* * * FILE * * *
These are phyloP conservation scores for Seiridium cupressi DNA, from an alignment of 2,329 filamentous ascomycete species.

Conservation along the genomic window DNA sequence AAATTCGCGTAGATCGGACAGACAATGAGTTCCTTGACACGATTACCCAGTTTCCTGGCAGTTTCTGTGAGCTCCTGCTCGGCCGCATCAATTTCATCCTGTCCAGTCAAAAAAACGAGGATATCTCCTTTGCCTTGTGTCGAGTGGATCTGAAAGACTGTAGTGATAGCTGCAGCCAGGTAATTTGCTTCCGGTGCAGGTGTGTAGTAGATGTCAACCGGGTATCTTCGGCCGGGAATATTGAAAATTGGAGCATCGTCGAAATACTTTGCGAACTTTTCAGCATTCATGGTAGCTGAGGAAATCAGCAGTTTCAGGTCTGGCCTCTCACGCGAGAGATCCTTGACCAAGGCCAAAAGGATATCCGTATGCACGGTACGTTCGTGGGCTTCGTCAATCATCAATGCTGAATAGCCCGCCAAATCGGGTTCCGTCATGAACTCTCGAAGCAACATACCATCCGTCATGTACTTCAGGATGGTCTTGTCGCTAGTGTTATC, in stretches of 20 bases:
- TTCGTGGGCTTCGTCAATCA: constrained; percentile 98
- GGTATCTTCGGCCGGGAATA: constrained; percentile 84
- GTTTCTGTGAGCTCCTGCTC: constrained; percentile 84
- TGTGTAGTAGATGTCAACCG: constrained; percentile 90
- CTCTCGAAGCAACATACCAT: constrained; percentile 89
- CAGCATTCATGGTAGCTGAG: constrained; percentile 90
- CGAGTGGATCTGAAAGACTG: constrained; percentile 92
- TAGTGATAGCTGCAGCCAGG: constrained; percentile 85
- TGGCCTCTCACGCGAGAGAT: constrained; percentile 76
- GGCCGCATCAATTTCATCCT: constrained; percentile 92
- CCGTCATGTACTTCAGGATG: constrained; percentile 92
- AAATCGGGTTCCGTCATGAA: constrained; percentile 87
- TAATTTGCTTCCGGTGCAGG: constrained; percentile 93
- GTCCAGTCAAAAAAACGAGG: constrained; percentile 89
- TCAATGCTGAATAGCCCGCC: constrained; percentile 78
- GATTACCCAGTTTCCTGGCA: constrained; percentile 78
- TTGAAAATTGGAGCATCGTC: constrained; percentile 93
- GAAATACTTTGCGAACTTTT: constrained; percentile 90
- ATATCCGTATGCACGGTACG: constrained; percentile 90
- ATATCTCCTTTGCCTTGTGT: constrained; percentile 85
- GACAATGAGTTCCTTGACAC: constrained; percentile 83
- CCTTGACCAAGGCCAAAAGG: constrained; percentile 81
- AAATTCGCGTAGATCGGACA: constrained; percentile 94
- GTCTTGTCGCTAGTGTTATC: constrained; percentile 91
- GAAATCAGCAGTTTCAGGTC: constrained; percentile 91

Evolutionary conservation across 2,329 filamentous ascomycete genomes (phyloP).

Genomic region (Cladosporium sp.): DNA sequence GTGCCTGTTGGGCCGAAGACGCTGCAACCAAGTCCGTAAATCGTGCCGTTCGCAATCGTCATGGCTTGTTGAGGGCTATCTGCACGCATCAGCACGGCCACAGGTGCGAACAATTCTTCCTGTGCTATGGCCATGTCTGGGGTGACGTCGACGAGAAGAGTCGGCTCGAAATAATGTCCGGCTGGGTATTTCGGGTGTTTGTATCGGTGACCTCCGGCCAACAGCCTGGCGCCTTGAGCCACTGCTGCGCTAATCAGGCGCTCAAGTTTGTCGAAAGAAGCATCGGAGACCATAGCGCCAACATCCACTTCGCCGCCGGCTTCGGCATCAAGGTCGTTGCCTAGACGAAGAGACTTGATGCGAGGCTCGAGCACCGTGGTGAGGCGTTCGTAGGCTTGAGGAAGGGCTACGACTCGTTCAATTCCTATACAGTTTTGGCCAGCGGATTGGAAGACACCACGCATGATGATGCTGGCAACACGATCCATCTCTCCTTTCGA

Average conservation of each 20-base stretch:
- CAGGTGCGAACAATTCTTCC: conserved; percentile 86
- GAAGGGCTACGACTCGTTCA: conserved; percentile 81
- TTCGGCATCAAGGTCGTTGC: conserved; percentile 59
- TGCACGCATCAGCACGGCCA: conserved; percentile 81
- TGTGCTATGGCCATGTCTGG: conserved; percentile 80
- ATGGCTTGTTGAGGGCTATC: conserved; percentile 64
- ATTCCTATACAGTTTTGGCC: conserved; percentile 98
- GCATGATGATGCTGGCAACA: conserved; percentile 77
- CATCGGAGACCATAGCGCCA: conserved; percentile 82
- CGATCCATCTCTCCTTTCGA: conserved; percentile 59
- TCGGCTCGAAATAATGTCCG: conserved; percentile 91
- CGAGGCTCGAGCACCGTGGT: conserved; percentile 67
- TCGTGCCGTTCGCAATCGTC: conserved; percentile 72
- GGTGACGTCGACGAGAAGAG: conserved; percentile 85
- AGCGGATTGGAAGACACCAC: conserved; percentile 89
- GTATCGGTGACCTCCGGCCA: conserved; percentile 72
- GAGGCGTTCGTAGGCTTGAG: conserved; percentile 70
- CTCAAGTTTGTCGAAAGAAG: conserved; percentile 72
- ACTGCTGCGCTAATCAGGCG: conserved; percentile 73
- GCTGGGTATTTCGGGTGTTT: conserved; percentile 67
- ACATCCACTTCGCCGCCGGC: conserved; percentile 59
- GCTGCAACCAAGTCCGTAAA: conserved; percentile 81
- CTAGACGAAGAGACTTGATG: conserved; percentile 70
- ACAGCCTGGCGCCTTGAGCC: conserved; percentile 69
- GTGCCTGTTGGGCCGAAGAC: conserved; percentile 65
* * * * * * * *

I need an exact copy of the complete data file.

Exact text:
These are phyloP conservation scores for Seiridium cupressi DNA, from an alignment of 2,329 filamentous ascomycete species.

Conservation along the genomic window DNA sequence AAATTCGCGTAGATCGGACAGACAATGAGTTCCTTGACACGATTACCCAGTTTCCTGGCAGTTTCTGTGAGCTCCTGCTCGGCCGCATCAATTTCATCCTGTCCAGTCAAAAAAACGAGGATATCTCCTTTGCCTTGTGTCGAGTGGATCTGAAAGACTGTAGTGATAGCTGCAGCCAGGTAATTTGCTTCCGGTGCAGGTGTGTAGTAGATGTCAACCGGGTATCTTCGGCCGGGAATATTGAAAATTGGAGCATCGTCGAAATACTTTGCGAACTTTTCAGCATTCATGGTAGCTGAGGAAATCAGCAGTTTCAGGTCTGGCCTCTCACGCGAGAGATCCTTGACCAAGGCCAAAAGGATATCCGTATGCACGGTACGTTCGTGGGCTTCGTCAATCATCAATGCTGAATAGCCCGCCAAATCGGGTTCCGTCATGAACTCTCGAAGCAACATACCATCCGTCATGTACTTCAGGATGGTCTTGTCGCTAGTGTTATC, in stretches of 20 bases:
- TTCGTGGGCTTCGTCAATCA: constrained; percentile 98
- GGTATCTTCGGCCGGGAATA: constrained; percentile 84
- GTTTCTGTGAGCTCCTGCTC: constrained; percentile 84
- TGTGTAGTAGATGTCAACCG: constrained; percentile 90
- CTCTCGAAGCAACATACCAT: constrained; percentile 89
- CAGCATTCATGGTAGCTGAG: constrained; percentile 90
- CGAGTGGATCTGAAAGACTG: constrained; percentile 92
- TAGTGATAGCTGCAGCCAGG: constrained; percentile 85
- TGGCCTCTCACGCGAGAGAT: constrained; percentile 76
- GGCCGCATCAATTTCATCCT: constrained; percentile 92
- CCGTCATGTACTTCAGGATG: constrained; percentile 92
- AAATCGGGTTCCGTCATGAA: constrained; percentile 87
- TAATTTGCTTCCGGTGCAGG: constrained; percentile 93
- GTCCAGTCAAAAAAACGAGG: constrained; percentile 89
- TCAATGCTGAATAGCCCGCC: constrained; percentile 78
- GATTACCCAGTTTCCTGGCA: constrained; percentile 78
- TTGAAAATTGGAGCATCGTC: constrained; percentile 93
- GAAATACTTTGCGAACTTTT: constrained; percentile 90
- ATATCCGTATGCACGGTACG: constrained; percentile 90
- ATATCTCCTTTGCCTTGTGT: constrained; percentile 85
- GACAATGAGTTCCTTGACAC: constrained; percentile 83
- CCTTGACCAAGGCCAAAAGG: constrained; percentile 81
- AAATTCGCGTAGATCGGACA: constrained; percentile 94
- GTCTTGTCGCTAGTGTTATC: constrained; percentile 91
- GAAATCAGCAGTTTCAGGTC: constrained; percentile 91

Evolutionary conservation across 2,329 filamentous ascomycete genomes (phyloP).

Genomic region (Cladosporium sp.): DNA sequence GTGCCTGTTGGGCCGAAGACGCTGCAACCAAGTCCGTAAATCGTGCCGTTCGCAATCGTCATGGCTTGTTGAGGGCTATCTGCACGCATCAGCACGGCCACAGGTGCGAACAATTCTTCCTGTGCTATGGCCATGTCTGGGGTGACGTCGACGAGAAGAGTCGGCTCGAAATAATGTCCGGCTGGGTATTTCGGGTGTTTGTATCGGTGACCTCCGGCCAACAGCCTGGCGCCTTGAGCCACTGCTGCGCTAATCAGGCGCTCAAGTTTGTCGAAAGAAGCATCGGAGACCATAGCGCCAACATCCACTTCGCCGCCGGCTTCGGCATCAAGGTCGTTGCCTAGACGAAGAGACTTGATGCGAGGCTCGAGCACCGTGGTGAGGCGTTCGTAGGCTTGAGGAAGGGCTACGACTCGTTCAATTCCTATACAGTTTTGGCCAGCGGATTGGAAGACACCACGCATGATGATGCTGGCAACACGATCCATCTCTCCTTTCGA

Average conservation of each 20-base stretch:
- CAGGTGCGAACAATTCTTCC: conserved; percentile 86
- GAAGGGCTACGACTCGTTCA: conserved; percentile 81
- TTCGGCATCAAGGTCGTTGC: conserved; percentile 59
- TGCACGCATCAGCACGGCCA: conserved; percentile 81
- TGTGCTATGGCCATGTCTGG: conserved; percentile 80
- ATGGCTTGTTGAGGGCTATC: conserved; percentile 64
- ATTCCTATACAGTTTTGGCC: conserved; percentile 98
- GCATGATGATGCTGGCAACA: conserved; percentile 77
- CATCGGAGACCATAGCGCCA: conserved; percentile 82
- CGATCCATCTCTCCTTTCGA: conserved; percentile 59
- TCGGCTCGAAATAATGTCCG: conserved; percentile 91
- CGAGGCTCGAGCACCGTGGT: conserved; percentile 67
- TCGTGCCGTTCGCAATCGTC: conserved; percentile 72
- GGTGACGTCGACGAGAAGAG: conserved; percentile 85
- AGCGGATTGGAAGACACCAC: conserved; percentile 89
- GTATCGGTGACCTCCGGCCA: conserved; percentile 72
- GAGGCGTTCGTAGGCTTGAG: conserved; percentile 70
- CTCAAGTTTGTCGAAAGAAG: conserved; percentile 72
- ACTGCTGCGCTAATCAGGCG: conserved; percentile 73
- GCTGGGTATTTCGGGTGTTT: conserved; percentile 67
- ACATCCACTTCGCCGCCGGC: conserved; percentile 59
- GCTGCAACCAAGTCCGTAAA: conserved; percentile 81
- CTAGACGAAGAGACTTGATG: conserved; percentile 70
- ACAGCCTGGCGCCTTGAGCC: conserved; percentile 69
- GTGCCTGTTGGGCCGAAGAC: conserved; percentile 65